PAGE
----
Neptune's Clouds Will Decrease in the Years to Come
Category Space Saturday - August 19 2023, 10:09 UTC - 6 months ago Neptune's cloud cover is decreasing due to the waxing and waning of the Sun's magnetic fields. This has been observed due to thirty years of archived data from the Hubble, Keck and Lick Observatories since 1972 and was confirmed by a University of California Berkeley team in 2019. Currently, the planet's cloud cover is sparse with clouds hovering mainly at the south pole.
Saturday - August 19 2023, 10:09 UTC - 6 months ago
Neptune's cloud cover is decreasing due to the waxing and waning of the Sun's magnetic fields. This has been observed due to thirty years of archived data from the Hubble, Keck and Lick Observatories since 1972 and was confirmed by a University of California Berkeley team in 2019. Currently, the planet's cloud cover is sparse with clouds hovering mainly at the south pole.
Weather forecast for Neptune: After sunny weather for the past few Earth years, we’ll see increasingly more clouds over the next few years.
In 1989, NASA’s Voyager 2 spacecraft provided the first close-up images of linear, bright clouds, reminiscent of cirrus clouds on Earth, seen high in Neptune’s atmosphere. They form above most of the methane in Neptune’s atmosphere and reflect all colors of sunlight, which makes them white.
On that frozen frontier, the Sun is still influential regarding the Neptunian weather that produces cloud cover. At Neptune’s distance of nearly 3 billion miles, the Sun appears starlike at 1/30th the diameter of the full Moon. This feeble radiation is a mere 1% of the amount of starlight as received on Earth.
Yet the Sun’s influence on Neptune became increasingly obvious when astronomers looked at 30 years of Neptune observations with the Hubble and Keck telescopes. Neptune’s abundance of clouds waxes and wanes over an 11-years cycle. The Sun also has an 11-year cycle where it becomes stormy as its magnetic fields become entangled, increasing sunspot number and rate of violent outbursts.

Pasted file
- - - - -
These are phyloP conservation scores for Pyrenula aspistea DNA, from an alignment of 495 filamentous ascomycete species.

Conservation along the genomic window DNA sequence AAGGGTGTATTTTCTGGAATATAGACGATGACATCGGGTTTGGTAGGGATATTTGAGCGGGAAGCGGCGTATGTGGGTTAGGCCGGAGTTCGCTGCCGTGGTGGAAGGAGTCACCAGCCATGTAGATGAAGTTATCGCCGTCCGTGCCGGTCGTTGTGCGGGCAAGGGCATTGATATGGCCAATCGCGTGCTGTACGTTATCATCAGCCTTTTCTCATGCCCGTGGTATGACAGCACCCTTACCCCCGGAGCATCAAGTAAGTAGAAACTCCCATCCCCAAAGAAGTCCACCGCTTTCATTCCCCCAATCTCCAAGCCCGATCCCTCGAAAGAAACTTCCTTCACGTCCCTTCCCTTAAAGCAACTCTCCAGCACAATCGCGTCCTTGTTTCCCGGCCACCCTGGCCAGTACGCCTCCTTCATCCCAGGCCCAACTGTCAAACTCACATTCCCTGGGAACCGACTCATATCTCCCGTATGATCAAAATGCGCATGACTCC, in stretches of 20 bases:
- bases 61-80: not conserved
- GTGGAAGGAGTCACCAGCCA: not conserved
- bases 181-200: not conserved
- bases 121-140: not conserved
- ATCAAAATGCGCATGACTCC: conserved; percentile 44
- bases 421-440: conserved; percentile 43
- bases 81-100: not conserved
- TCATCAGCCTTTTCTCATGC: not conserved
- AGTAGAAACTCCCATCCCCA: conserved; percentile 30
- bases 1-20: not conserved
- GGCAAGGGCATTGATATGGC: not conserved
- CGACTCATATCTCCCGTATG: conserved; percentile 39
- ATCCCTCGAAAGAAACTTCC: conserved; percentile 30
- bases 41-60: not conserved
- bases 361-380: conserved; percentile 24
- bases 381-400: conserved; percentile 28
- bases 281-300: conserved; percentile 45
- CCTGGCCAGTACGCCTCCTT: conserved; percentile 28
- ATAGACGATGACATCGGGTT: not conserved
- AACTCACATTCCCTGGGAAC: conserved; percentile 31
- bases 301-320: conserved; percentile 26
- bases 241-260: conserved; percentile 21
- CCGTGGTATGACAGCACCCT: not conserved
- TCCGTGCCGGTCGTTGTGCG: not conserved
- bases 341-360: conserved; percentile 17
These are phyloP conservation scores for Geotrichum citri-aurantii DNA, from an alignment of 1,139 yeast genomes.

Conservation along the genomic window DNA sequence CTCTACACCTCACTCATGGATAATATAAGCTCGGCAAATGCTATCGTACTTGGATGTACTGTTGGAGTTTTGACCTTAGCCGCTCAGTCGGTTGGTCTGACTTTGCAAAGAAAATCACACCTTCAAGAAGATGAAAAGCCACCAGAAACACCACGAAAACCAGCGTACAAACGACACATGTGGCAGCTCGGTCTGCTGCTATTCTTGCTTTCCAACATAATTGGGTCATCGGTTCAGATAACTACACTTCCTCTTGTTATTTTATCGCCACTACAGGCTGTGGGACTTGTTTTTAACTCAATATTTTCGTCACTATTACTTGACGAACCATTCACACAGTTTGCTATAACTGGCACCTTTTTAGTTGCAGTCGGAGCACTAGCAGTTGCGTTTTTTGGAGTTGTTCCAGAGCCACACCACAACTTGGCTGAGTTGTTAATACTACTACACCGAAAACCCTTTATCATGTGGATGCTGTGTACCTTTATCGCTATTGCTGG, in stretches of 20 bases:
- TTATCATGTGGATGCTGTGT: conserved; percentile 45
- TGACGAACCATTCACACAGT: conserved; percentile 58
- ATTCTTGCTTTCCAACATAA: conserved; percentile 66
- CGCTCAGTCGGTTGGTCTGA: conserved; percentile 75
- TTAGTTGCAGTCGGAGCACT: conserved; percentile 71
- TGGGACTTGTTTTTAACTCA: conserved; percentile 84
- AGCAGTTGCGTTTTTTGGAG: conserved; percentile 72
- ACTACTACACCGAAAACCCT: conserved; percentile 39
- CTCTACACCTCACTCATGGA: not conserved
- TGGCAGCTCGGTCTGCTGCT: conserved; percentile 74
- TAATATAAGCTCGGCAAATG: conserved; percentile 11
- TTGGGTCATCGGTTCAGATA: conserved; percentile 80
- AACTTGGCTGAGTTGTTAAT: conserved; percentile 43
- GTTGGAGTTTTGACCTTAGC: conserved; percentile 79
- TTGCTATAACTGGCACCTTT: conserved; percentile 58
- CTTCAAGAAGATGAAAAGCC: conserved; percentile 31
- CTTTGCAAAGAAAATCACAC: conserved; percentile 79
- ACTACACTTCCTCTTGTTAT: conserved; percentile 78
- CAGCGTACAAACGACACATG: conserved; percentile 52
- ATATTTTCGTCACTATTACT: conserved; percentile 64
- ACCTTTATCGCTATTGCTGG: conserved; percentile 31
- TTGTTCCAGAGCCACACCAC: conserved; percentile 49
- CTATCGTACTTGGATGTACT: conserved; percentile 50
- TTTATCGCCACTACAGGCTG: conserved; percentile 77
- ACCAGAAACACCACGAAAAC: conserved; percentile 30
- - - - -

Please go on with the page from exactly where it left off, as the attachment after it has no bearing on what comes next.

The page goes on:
Recent observations from the Hubble Space Telescope show that Neptune’s clouds are almost completely disappearing! Credit: NASA’s Goddard Space Flight Center .
Astronomers have uncovered a link between Neptune’s varying cloud abundance and the 11-year solar cycle, in which the waxing and waning of the Sun’s entangled magnetic fields drive solar activity.
This discovery stems from three decades of Neptune observations captured by NASA’s Hubble Space Telescope and the W. M. Keck Observatory in Hawaii, as well as data from the Lick Observatory in California.
The link between Neptune and solar activity is surprising to planetary scientists because Neptune is our solar system’s farthest major planet and receives sunlight with about 0.1% of the intensity Earth receives. Yet Neptune’s global cloudy weather seems to be driven by solar activity, and not the planet’s four seasons, which each last approximately 40 years.
Currently, Neptune’s cloud coverage is notably sparse, with the exception of some clouds hovering over the giant planet’s south pole. A University of California (UC) Berkeley-led team of astronomers discovered that the abundance of clouds normally seen at the icy giant’s mid-latitudes started to fade in 2019.
"I was surprised by how quickly clouds disappeared on Neptune," said Imke de Pater, emeritus professor of astronomy at UC Berkeley and senior author of the study. "We essentially saw cloud activity drop within a few months," she said.
"Even now, four years later, the most recent images we took this past June still show the clouds haven’t returned to their former levels," said Erandi Chavez, a graduate student at the Center for Astrophysics | Harvard-Smithsonian (CfA) in Cambridge, Massachusetts, who led the study when she was an undergraduate astronomy student at UC Berkeley. "This is extremely exciting and unexpected, especially since Neptune’s previous period of low cloud activity was not nearly as dramatic and prolonged." .
To monitor the evolution of Neptune’s appearance, Chavez and de Pater accumulated years of archive data from the Hubble and Keck telescopes and compared them to data from the Lick Observatory, a historical archive going back to 1972 when fish-eye photographs were taken of the giant planet.